The Berkeley research has been enabled by new technologies, such as inexpensive gene sequencing, that allow scientists to search for a multitude of rare variants unlikely to be detected with other genetic tools. “We think that low-frequency variations, which would only be identified through sequencing, are important,” says Marini. For example, scientists have long known that there is a genetic component to neural-tube defects, because a woman who gives birth to one affected child is likely to have another. “But it’s been difficult to pinpoint the genetic cause, probably because it’s linked to low-frequency variants,” says Marini.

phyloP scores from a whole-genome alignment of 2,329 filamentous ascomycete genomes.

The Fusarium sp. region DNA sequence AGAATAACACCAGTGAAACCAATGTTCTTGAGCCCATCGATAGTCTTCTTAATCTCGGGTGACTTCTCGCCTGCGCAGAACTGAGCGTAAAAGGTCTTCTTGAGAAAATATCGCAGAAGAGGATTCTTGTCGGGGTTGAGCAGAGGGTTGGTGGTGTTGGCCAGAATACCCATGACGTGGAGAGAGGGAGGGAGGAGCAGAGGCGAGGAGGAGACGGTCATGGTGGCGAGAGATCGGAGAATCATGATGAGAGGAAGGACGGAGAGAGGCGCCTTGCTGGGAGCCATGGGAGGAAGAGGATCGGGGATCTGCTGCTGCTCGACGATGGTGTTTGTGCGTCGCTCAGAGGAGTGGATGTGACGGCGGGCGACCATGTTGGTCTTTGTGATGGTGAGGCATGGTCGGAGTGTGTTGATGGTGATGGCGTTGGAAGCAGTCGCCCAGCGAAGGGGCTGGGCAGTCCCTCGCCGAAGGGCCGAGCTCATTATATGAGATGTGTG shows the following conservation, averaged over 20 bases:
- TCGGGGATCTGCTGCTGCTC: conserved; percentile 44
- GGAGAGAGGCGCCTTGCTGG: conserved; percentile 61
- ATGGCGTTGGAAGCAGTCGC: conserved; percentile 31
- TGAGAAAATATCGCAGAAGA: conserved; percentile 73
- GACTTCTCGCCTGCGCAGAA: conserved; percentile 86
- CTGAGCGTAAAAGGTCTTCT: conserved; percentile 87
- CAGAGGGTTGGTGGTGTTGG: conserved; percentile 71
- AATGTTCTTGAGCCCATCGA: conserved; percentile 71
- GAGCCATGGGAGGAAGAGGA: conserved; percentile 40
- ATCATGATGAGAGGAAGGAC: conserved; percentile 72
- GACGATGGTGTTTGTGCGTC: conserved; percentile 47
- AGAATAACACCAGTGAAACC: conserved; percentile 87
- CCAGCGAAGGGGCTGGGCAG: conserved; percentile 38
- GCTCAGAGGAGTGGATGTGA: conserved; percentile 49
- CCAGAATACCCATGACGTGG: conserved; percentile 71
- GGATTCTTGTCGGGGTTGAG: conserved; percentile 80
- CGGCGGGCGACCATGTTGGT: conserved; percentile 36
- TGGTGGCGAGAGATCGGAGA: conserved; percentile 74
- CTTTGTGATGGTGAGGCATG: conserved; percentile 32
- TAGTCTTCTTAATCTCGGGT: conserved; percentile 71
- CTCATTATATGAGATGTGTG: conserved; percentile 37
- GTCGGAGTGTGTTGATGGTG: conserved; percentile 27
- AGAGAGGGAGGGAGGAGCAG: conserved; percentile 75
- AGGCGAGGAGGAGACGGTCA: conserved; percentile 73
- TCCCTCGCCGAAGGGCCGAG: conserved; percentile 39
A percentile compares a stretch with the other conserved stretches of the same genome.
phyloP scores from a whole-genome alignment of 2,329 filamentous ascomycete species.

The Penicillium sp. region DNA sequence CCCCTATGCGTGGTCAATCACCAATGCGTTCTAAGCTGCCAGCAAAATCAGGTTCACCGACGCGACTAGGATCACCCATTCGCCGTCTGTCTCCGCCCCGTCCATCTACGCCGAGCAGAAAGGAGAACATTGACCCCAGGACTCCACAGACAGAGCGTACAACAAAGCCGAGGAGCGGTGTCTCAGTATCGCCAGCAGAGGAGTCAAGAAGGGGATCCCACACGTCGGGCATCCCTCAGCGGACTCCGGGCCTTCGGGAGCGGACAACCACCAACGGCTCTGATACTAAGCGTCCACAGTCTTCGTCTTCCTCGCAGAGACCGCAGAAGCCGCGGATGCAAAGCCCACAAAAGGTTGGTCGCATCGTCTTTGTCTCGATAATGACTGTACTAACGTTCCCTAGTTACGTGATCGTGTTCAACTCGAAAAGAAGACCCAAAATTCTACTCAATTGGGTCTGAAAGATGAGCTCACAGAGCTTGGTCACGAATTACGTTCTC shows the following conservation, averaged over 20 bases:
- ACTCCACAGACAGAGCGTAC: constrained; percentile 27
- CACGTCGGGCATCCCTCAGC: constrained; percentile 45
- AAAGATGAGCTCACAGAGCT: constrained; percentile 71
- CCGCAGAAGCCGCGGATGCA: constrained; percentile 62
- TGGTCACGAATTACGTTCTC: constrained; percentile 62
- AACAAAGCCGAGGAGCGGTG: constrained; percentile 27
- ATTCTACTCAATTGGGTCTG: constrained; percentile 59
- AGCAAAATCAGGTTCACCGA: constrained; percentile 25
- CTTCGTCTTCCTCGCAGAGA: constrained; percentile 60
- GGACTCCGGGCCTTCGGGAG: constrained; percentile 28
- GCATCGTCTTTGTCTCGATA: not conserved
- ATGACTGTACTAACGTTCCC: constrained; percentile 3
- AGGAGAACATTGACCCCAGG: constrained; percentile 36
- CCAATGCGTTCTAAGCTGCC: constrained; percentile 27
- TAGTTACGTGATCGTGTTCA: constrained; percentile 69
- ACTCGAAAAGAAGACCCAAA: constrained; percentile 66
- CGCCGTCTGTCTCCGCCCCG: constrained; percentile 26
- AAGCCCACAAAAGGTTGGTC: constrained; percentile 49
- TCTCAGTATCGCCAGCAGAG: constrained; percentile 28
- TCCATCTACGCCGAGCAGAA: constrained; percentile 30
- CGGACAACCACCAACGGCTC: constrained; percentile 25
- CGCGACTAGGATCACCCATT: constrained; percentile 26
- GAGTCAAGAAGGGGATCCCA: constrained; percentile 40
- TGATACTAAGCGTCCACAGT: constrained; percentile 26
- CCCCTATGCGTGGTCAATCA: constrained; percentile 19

The findings might also shed light on a growing controversy over folate and heart disease. The MTHFR enzyme breaks down homocysteine, an amino acid that has been linked to heart disease in some studies but not others. An ineffective enzyme causes homocysteine to build up in the blood. It’s possible that only people who have both an ineffective enzyme and low levels of folate sustain high levels of the amino acid long enough to cause harm, says Syed Hussein Askree, a postdoctoral researcher in Ames’s lab. Because most studies examine people with a range of genotypes and diets, that link may have gotten lost.
Ultimately, Marini and his collaborators hope to take a much broader look at our nutritional requirements. Based on the rate of rare genetic impairments within the MTHFR region, the researchers calculated that everyone harbors about 250 disadvantageous mutations amid the 600 enzymes that require vitamins or minerals to function. That might mean we’re missing out on a lot of vitamins.